As a founder of Human Rights Watch, Robert L. Bernstein is a distinguished moral voice. So he stunned the human rights community last week when he leveled a devastating attack on the work of the organization he chaired for two decades.
Farming, which many city folk once associated primarily with children's books and distinctive if not entirely flattering tan lines, is suddenly in vogue.
The international climate negotiations that have been grinding on for years may have crossed a Rubicon of sorts. That's because a new model of engagement for some nations is receiving wide attention.
I've just returned home to New York from a week in Los Angeles, where I discovered yet another topic used to fuel the tedious Los Angeles/New York debate.
Politicians love photo ops. So when Sen. John Kerry, D-Mass., appeared alongside Hamid Karzai as the beleaguered Afghan president announced that he would agree to a runoff election, it was hardly surprising.
When China releases its third-quarter GDP figures Thursday, it will likely post growth that's the envy of a recession weary globe. Some analysts project the world's third-largest economy will easily surpass the government's 8 percent expansion target.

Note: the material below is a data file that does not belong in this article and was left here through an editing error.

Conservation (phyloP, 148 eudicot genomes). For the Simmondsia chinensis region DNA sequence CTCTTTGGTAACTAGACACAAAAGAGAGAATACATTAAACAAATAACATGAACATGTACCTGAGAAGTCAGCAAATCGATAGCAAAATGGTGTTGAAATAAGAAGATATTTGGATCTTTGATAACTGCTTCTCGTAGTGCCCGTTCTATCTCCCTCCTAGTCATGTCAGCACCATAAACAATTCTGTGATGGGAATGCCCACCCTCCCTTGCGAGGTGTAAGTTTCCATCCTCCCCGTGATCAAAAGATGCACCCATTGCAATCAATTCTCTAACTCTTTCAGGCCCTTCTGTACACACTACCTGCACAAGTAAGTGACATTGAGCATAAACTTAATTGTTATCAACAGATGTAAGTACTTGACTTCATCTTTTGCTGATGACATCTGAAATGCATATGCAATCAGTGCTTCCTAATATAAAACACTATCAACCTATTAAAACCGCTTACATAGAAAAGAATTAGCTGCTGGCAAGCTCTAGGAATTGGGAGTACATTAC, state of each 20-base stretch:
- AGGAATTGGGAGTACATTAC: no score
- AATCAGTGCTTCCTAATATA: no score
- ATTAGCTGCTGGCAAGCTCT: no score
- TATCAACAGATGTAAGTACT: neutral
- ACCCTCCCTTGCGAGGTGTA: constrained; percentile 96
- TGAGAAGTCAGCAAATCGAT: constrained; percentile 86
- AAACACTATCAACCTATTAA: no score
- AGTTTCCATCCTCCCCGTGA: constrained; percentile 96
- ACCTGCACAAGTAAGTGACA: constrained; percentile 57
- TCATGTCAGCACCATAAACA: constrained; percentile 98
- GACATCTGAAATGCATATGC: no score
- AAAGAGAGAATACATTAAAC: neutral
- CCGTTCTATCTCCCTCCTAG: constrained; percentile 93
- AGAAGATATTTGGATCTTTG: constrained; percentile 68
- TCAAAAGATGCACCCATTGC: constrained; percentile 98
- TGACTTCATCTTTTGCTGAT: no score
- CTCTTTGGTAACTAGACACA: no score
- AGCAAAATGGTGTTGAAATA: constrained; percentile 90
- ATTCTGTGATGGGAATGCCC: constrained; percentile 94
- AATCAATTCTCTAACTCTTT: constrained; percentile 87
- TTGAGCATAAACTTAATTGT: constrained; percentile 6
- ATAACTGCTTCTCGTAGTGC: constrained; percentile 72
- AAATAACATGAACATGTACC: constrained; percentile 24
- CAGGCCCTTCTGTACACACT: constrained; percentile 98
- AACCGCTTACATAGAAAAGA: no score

Recently, I found a US$100 bill on the sidewalk. It was there, outside a store entrance. No one else in sight. Just me and the money. I kept it.
2009/10/21, 2 Comments
Just a few months ago, the supreme leader of North Korea, Kim Jong II, appeared to be a lame duck in both senses of the term. In public appearances, he looked deathly ill after suffering a severe stroke in 2008, and preparations were reportedly underway for one of his sons to succeed him.
Every day we wake up to headlines and images of devastating violence in hot spots around the globe. In Pakistan, for example, attacks over the last few weeks have killed scores and seriously injured many more.
As Barack Obama tries to address soaring rates of unemployment and home foreclosure, he would do well to bone up on a predecessor, James Monroe.